It's Christmas time again. We give pricey gifts to our friends and family. We give to the less fortunate, the poor, the homeless. And once this special season is over, we return to our usual lives. That is, we go about our lives and consider the other eleven months of the year as that "unspecial" and "routine" time of year.
During this special time, we seem to be happier and more friendly to our neighbors. There are myriads of television Christmas specials showing the positive side of humanity. It's just unfortunate that we behave like Ebenezer Scrooge the rest of the year and not like Jesus Christ.
Christmas is the birth of our Lord, Jesus Christ. It is the beginning of the fulfillment of God's Promise to His children: eternal life. Christmas is only a step in our journey towards the Resurrection. The point of Christmas is to embrace this Promise all year and not just in December.
A Promise is an act by a person to fulfill a bargain of sorts or a task. The Promiser (in this case God) follows through for the Promisee (in this case, us). The birth of Christ is a step along that path. We confuse Christ's birthday with His sacrifice for us. His birth is the beginning of the fulfillment of God's Promise to His children ("'For God so loved the world that he gave his only begotten Son, so that everyone who believes in him may not perish but may have eternal life' " John 3:16).
During Christ's "birthday" season, we pray for peace. However, "peace and good will toward all" becomes a happy memory on January 2nd (the official end of the Christmas season). We forget that "peace and good will toward all" should be practiced all of the time. We talk about the magic of the season as if we could wave a wand or say a magic spell and conjure up that peace. We give until our wallets bleed and bandage them on January 2nd and think we've done our Christian duty. When in fact, we should give of our time, energy and talents that God has given all of us until our neighbors are really free from pain and at peace. Instead, we get caught up in the commercialism at the local department store and fret over which toy to buy for our children rather than tending to the needs of our neighbor.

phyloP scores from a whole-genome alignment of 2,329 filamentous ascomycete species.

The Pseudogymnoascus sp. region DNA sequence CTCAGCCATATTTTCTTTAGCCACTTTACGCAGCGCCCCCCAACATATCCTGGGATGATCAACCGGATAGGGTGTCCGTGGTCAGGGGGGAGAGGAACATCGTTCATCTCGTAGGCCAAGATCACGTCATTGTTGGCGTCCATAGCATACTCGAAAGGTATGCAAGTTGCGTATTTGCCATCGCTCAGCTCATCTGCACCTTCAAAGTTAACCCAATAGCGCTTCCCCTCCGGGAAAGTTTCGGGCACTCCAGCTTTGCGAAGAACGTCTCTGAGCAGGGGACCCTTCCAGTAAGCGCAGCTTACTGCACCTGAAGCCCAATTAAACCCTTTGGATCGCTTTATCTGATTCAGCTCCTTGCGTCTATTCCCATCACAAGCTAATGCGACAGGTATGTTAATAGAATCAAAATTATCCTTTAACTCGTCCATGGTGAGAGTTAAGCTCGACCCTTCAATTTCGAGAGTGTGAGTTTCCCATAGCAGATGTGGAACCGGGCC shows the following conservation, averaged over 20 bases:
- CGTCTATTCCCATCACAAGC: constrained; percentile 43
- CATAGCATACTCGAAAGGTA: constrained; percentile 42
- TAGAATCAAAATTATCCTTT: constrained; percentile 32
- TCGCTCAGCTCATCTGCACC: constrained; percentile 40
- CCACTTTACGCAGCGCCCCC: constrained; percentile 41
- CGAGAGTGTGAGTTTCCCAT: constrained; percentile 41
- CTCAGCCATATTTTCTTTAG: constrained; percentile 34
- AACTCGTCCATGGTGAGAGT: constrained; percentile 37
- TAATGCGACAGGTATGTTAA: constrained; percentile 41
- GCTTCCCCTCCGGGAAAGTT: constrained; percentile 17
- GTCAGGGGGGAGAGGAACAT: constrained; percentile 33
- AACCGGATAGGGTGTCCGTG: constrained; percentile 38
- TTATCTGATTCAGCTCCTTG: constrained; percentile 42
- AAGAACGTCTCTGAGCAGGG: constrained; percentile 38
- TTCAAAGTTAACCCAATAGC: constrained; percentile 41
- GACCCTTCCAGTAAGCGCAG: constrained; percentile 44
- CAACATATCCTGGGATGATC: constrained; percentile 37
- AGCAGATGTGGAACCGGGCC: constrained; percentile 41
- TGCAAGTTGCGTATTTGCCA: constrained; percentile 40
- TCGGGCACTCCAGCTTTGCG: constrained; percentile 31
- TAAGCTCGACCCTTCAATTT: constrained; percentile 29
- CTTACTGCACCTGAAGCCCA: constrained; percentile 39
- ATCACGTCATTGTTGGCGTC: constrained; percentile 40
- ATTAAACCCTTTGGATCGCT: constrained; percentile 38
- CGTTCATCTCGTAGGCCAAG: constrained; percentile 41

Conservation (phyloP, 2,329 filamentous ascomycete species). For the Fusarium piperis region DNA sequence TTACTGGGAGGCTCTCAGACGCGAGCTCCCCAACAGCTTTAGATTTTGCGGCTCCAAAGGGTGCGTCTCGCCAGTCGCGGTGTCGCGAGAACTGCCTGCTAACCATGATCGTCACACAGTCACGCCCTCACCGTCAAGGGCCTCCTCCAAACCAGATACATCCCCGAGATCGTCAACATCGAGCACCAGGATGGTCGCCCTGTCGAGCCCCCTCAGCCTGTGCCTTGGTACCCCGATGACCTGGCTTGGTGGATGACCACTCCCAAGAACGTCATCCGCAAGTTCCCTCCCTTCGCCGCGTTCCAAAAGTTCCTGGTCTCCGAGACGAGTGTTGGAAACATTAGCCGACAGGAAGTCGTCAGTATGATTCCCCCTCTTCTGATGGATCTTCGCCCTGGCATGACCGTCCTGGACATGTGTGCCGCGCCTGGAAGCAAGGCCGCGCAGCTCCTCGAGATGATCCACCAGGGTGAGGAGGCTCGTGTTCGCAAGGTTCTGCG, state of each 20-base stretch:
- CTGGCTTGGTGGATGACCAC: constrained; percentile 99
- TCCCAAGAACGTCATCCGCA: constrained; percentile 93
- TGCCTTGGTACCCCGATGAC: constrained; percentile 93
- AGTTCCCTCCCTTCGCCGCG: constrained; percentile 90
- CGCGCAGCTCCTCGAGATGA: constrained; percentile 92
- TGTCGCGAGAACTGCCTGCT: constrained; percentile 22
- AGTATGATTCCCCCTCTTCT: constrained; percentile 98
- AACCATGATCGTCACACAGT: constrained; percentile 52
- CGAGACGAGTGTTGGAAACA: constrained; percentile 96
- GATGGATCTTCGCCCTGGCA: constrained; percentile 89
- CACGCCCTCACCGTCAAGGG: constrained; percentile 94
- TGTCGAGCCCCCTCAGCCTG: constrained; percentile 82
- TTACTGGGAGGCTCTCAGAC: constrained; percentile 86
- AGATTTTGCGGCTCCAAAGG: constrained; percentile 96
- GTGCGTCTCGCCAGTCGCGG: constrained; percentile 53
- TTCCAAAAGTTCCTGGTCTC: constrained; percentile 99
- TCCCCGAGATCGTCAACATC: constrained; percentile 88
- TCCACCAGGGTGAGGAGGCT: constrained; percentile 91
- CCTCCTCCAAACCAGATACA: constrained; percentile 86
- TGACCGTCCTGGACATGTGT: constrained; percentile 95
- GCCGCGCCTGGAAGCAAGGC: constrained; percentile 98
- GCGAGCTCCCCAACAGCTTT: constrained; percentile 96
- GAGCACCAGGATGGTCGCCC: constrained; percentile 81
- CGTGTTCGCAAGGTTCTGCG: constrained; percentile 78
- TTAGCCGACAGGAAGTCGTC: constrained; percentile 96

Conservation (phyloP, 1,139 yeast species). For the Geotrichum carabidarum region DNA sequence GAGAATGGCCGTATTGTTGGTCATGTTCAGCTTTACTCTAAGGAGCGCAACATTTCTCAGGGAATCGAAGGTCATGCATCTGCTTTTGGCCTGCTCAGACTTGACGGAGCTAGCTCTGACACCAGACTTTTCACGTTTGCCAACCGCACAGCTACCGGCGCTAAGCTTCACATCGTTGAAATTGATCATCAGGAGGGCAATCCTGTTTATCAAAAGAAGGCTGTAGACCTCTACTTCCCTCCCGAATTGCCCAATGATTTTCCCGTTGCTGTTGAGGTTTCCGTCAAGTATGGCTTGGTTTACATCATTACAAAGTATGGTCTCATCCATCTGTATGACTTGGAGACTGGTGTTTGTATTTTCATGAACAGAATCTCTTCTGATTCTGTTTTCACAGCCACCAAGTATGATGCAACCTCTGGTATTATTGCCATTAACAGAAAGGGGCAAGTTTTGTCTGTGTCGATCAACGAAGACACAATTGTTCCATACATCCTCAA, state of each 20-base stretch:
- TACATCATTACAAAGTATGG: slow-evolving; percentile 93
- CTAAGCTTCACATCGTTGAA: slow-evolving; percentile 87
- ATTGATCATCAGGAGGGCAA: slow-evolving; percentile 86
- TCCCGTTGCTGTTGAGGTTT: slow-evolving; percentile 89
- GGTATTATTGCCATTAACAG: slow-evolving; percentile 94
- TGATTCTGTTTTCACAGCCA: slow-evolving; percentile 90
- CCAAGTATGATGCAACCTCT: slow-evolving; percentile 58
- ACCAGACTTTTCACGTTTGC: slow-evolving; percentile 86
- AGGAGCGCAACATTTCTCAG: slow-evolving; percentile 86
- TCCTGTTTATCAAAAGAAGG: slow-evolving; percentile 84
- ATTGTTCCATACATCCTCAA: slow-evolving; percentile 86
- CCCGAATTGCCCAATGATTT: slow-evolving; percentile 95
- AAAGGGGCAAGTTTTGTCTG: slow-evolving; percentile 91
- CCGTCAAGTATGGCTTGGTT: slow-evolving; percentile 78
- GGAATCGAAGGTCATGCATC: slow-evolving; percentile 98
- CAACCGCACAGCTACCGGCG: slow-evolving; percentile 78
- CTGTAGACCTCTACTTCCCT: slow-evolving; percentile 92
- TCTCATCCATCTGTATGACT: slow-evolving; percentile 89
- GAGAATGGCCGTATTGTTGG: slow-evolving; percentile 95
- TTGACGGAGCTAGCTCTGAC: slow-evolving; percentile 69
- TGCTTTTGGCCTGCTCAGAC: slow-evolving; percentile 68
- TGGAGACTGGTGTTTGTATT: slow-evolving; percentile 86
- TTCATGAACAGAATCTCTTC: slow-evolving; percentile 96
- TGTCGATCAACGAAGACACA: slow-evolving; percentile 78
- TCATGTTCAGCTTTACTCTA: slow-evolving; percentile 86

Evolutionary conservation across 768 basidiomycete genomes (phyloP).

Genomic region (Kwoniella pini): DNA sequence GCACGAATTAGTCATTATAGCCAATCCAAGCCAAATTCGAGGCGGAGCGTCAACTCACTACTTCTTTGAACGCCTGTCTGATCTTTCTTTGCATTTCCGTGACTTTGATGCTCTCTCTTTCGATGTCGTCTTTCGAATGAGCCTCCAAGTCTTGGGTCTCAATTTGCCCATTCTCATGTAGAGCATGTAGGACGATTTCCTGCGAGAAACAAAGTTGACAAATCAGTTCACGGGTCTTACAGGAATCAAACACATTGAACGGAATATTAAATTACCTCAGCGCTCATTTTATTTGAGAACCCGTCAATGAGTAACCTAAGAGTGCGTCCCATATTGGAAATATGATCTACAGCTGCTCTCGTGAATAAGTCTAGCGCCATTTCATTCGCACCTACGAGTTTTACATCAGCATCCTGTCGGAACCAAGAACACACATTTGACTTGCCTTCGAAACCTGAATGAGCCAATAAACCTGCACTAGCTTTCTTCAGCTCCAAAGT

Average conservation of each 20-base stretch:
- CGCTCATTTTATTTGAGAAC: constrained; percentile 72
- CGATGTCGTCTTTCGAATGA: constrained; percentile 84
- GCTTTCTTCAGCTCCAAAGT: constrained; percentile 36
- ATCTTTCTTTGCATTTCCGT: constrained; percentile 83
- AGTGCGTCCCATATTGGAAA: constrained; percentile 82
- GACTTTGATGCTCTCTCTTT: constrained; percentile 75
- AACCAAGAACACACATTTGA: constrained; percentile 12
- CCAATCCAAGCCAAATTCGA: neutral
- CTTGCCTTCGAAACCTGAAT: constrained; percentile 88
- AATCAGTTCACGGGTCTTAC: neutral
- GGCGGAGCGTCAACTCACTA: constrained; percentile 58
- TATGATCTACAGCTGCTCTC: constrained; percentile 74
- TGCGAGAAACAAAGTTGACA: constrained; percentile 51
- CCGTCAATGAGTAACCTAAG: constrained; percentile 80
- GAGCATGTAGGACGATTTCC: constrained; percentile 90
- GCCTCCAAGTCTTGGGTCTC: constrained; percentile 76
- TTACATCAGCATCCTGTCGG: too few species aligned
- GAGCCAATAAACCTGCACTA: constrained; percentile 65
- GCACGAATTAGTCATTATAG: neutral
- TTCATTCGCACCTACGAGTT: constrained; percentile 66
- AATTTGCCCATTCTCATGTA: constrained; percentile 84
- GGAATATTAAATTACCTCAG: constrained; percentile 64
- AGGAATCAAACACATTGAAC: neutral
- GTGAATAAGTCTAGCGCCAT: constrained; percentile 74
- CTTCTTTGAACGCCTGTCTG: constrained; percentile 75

An apt microcosm of our world at Christmas is the animated tale, A Charlie Brown Christmas. Charlie Brown is the lovable loser. He's the kid some of us were in grade school. In the cartoon, he is given the task of organizing the Christmas pageant for the group. Also, he's in charge of finding and buying the biggest, "bestest" Christmas tree for the pageant. Charlie Brown finds a lonely and pitiful little tree for their event. During their rehearsal for the Christmas Pageant, the Peanuts gang gets caught up in the hustle and bustle of commercialism of Christmas and forget the true meaning of God's Promise. When they see what kind of tree Charlie Brown has bought, they laugh and humiliate him. Charlie Brown walks away with his pitiful tree in disgrace.
At this point, Linus takes the Peanuts gang to task by quoting to them Luke 2:8-14 ("In that region there were shepherds living in the fields, keeping watch over their flock by night. Then an angel of the Lord stood before them, and the glory of the Lord shone around them...saying, 'Glory to God in the highest heaven, and on earth peace among those whom he favors!' "). The Peanuts gang in their humility, hear Linus and they seek out Charlie Brown and show him their "peace and good will." (They help make the sad little tree a beautiful tree through their love of their friend). If only we could be like the Peanuts gang and love each other with the same passion that his friends showed Charlie Brown when they decorated the little tree. More importantly, if only we could be as forgiving as Charlie Brown is towards his friends.
It's Christmas time again. It is the fulfillment of God's Promise that He gave to us. God's Promise is realized at the Crucifixion and then at the Resurrection. Let's live that all of the time and not just in December.
Lia Lewis is a graduate of Holy Cross Orthodox Seminary. She's also a member of Holy Trinity Greek Orthodox Church
in Westfield, NJ.